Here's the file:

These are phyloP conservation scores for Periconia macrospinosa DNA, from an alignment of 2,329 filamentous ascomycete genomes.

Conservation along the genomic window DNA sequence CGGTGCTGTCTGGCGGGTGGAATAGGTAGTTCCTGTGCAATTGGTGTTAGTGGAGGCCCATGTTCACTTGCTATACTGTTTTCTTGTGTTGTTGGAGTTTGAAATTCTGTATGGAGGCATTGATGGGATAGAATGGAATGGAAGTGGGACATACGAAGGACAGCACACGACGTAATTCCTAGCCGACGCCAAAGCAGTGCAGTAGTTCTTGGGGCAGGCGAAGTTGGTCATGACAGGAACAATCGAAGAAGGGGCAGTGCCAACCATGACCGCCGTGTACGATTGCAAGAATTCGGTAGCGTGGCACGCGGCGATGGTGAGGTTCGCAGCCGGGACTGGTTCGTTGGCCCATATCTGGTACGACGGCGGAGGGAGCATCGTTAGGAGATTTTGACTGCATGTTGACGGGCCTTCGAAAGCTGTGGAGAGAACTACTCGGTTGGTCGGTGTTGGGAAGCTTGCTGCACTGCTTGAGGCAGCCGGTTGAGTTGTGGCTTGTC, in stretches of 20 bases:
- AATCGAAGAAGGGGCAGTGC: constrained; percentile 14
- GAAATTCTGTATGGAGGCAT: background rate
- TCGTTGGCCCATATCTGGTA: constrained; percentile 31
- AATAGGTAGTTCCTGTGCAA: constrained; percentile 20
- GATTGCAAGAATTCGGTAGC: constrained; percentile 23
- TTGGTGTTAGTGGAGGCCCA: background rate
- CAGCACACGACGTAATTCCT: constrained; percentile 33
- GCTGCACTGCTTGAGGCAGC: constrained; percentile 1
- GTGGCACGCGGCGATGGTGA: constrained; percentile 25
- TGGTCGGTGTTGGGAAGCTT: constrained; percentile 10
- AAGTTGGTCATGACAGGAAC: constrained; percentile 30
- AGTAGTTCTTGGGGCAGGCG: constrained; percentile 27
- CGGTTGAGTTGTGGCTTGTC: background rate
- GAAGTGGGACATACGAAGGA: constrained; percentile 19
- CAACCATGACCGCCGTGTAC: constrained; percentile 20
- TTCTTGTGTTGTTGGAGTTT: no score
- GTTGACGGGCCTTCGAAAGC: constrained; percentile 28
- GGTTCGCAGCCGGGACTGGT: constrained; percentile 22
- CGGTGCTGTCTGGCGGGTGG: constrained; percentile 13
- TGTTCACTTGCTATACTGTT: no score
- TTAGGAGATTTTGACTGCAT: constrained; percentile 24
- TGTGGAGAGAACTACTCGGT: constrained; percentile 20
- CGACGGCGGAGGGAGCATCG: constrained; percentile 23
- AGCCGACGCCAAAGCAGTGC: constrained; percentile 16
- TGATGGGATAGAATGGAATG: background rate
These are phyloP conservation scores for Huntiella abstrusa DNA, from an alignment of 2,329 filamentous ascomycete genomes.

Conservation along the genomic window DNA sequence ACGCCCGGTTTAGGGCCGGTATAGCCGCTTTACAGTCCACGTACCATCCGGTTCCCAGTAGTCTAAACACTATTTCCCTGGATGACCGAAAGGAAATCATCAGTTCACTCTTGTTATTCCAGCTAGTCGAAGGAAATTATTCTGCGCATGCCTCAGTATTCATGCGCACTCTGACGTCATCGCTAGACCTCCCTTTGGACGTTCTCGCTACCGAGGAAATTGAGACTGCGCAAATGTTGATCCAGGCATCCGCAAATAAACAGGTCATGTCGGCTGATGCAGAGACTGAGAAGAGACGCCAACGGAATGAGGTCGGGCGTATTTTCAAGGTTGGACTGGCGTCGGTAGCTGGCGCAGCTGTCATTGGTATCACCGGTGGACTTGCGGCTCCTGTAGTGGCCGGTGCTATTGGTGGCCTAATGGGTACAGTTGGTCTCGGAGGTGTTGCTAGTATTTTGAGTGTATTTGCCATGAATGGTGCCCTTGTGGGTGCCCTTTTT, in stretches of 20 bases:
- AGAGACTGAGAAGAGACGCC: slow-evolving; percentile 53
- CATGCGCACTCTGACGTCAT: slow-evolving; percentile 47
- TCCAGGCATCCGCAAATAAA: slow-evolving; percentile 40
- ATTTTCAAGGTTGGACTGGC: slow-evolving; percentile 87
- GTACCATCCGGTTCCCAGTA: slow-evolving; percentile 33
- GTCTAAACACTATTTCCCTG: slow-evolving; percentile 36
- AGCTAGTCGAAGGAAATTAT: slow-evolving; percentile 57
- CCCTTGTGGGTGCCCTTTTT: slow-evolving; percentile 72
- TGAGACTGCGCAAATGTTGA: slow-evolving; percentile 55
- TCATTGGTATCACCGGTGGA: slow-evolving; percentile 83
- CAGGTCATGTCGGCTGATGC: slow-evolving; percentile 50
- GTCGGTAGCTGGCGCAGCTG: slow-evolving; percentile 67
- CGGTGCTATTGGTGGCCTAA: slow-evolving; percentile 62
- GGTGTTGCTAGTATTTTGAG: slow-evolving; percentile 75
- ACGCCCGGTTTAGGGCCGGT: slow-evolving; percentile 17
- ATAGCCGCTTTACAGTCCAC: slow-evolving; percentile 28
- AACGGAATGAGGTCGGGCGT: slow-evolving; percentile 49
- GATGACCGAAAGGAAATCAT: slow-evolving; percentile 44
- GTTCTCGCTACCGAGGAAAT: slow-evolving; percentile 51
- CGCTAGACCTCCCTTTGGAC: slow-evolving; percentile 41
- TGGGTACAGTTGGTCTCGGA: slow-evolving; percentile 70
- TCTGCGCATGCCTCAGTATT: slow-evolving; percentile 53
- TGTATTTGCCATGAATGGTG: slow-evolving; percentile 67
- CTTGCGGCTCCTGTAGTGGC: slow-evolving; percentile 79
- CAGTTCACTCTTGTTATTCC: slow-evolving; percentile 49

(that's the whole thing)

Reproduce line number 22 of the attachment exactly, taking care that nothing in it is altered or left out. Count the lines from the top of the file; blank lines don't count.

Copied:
- TGTTCACTTGCTATACTGTT: no score